Origin, Dispersal, and Current Global Distribution of Cacao Genetic Diversity

  • Dapeng ZhangEmail author
  • Lambert Motilal


Cacao (Theobroma cacao L.) is native to tropical South America, but as the unique source of cocoa butter and powder for the 200 billion USD global confectionery market, it is cultivated globally. Despite its economic importance, cocoa was, and continues to be, predominantly produced in low-input and low-output systems. Production constraints, including depletion of soil fertility on cacao farms, increasing damage due to diseases and pests, and expanding labor costs, limit cacao sustainability. Therefore, instead of increasing yields, the predominant contributing factor that keeps up with the rising demand for cocoa products has been expansion to new production regions. The future of the world’s cocoa economy depends significantly upon using germplasm with a broad genetic base to breed new varieties with disease and pest resistance, desirable quality traits, and the ability to adapt to changing environments. Cacao differs from major field crops with regard to the untapped wild populations, which are still abundant in the Amazon region where they are coevolving with the pathogens. Moreover, in the absence of reproductive barriers, these wild populations could be readily crossed with cultivated crops. Yet only a very small fraction of the wild germplasm, mostly represented by a small number of clones in the so-called Pound collection, has been used for breeding since the 1940s. Contributions from this small set of clones have made tremendous impacts in disease resistance and adaptability. However, breeding efforts in the past 70 years have been reshuffling this small fraction of genetic diversity, with little addition of new variation. The on-farm genetic diversity in Southeast Asia and West Africa is low and cannot meet the challenge of the mounting pressure from diseases and pests. New breeding strategies are needed to combine more disease resistance genes/alleles from untapped wild germplasm and provide farmers with enhanced genetic diversity.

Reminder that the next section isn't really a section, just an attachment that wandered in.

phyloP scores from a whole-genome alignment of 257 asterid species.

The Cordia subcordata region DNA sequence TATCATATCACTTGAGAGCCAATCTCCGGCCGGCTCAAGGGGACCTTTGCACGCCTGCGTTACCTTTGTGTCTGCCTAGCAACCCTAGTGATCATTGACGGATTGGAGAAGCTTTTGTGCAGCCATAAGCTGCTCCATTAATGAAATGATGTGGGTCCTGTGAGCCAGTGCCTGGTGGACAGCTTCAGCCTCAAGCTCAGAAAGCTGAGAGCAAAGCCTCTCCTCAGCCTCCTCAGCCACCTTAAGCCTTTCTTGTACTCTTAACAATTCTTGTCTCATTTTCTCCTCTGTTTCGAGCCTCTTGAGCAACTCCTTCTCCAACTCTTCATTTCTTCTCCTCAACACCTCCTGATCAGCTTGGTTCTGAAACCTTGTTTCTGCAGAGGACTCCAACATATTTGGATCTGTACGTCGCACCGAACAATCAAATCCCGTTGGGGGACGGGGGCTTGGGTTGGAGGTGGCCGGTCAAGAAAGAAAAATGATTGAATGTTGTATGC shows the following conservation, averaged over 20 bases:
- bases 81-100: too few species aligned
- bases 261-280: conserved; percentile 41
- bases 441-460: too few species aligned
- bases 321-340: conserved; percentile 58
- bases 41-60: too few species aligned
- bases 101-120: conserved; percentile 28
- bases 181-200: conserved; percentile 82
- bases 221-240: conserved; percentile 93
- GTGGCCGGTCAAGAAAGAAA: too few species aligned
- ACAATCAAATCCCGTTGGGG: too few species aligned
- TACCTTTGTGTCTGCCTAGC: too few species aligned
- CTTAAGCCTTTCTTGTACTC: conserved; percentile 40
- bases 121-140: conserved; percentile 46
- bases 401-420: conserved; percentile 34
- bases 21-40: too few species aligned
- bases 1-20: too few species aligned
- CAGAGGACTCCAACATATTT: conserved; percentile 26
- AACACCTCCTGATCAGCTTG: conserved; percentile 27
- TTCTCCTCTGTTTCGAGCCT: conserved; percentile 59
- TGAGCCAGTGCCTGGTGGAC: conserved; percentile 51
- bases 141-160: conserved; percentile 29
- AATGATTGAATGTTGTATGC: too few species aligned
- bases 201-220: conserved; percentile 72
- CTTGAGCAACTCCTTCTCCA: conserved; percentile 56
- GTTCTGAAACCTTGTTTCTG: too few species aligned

Cocoa Butter Primary Gene Pool Farm Selection Cacao Bean Cacao Production 
These keywords were added by machine and not by the authors. This process is experimental and the keywords may be updated as the learning algorithm improves.



We wish to thank Sue Mischke and Mary Strem, SPCL, Beltsville Agricultural Research Center, USDA/ARS, for their review and editing of the manuscript. Mention of a trademark or proprietary product does not constitute a guarantee or warranty of the product by the US Department of Agriculture and does not imply its approval to the exclusion of other products that may also be suitable. USDA is an equal opportunity provider and employer.


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Copyright information

© Springer International Publishing Switzerland 2016

Authors and Affiliations

  1. 1.Sustainable Perennial Crops LaboratoryUSDA-ARSBeltsvilleUSA
  2. 2.Cocoa Research Centre, The University of the West IndiesSt. AugustineTrinidad and Tobago

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